"Yes you can call now going to Fundraiser at 12:30," Giuliani replied.

But on Aug. 10, Yermak insisted on confirmation of a date for a White House visit before committing to a statement announcing an investigation.

"I think it's possible to make this declaration and mention all these things. Which we discussed yesterday. But it will be logic[al] to do after we receive a confirmation of date. We inform about date of visit and about our expectations and our guarantees for future visit," Yermak wrote.

"I agree with your approach. Let's iron our statement and use that to get date and then PreZ can go forward with it?" Volker replied.

"Excellent," Yermak said. "Once we have a date, will call for a press briefing, announcing upcoming visit and outlining vision for the reboot of US-UKRAINE relationship, including among other things Burisma and election meddling in investigations."

 

‘The clear message’ to highlight investigation into Burisma and 2016 elections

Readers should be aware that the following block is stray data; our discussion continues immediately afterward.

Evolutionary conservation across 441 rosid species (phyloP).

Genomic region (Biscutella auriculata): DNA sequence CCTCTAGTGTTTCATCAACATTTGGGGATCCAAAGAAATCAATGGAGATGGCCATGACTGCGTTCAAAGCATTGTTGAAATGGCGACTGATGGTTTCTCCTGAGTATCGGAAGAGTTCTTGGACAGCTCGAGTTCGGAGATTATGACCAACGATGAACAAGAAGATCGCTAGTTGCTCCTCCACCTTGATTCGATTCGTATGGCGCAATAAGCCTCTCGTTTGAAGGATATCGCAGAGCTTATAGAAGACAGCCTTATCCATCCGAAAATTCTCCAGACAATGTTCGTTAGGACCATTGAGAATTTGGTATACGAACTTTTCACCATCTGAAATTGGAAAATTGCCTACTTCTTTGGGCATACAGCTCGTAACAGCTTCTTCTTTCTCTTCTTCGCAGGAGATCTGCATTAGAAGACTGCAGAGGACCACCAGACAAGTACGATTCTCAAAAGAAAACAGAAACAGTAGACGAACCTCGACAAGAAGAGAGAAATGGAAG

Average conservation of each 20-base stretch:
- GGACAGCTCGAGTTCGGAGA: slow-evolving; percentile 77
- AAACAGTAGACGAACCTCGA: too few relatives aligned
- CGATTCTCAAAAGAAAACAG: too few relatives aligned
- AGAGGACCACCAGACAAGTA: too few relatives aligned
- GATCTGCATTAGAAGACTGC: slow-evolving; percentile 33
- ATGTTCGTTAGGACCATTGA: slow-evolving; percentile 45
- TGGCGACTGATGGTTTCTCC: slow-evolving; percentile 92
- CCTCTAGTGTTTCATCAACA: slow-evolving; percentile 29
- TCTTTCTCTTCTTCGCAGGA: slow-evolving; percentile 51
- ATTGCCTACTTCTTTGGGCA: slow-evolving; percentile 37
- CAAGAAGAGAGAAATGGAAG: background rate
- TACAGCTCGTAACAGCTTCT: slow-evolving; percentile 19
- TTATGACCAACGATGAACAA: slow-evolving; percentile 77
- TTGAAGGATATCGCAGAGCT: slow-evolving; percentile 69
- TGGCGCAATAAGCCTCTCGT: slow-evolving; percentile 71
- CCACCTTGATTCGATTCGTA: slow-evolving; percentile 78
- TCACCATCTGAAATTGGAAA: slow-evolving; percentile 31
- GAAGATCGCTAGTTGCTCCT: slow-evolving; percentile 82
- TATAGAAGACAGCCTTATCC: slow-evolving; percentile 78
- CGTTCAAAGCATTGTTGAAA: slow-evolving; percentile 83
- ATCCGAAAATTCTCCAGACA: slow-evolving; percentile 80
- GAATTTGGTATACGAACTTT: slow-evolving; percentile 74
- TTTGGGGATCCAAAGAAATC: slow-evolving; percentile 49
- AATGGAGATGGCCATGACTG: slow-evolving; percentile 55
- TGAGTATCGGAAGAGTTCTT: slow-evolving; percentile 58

Volker wrote in an Aug. 13 message that "special attention should be paid to the problem of interference in the political processes in the United States especially with the alleged involvement of some Ukrainian politicians. I want to declare that this is unacceptable. We intend to initiate and complete a transparent and unbiased investigation of all available facts and episodes, including those involving Burisma and the 2016 U.S. elections, which in turn will prevent the recurrence of this problem in the future."

"Perfect. Lets send to Andrey after our call," Sondland responded.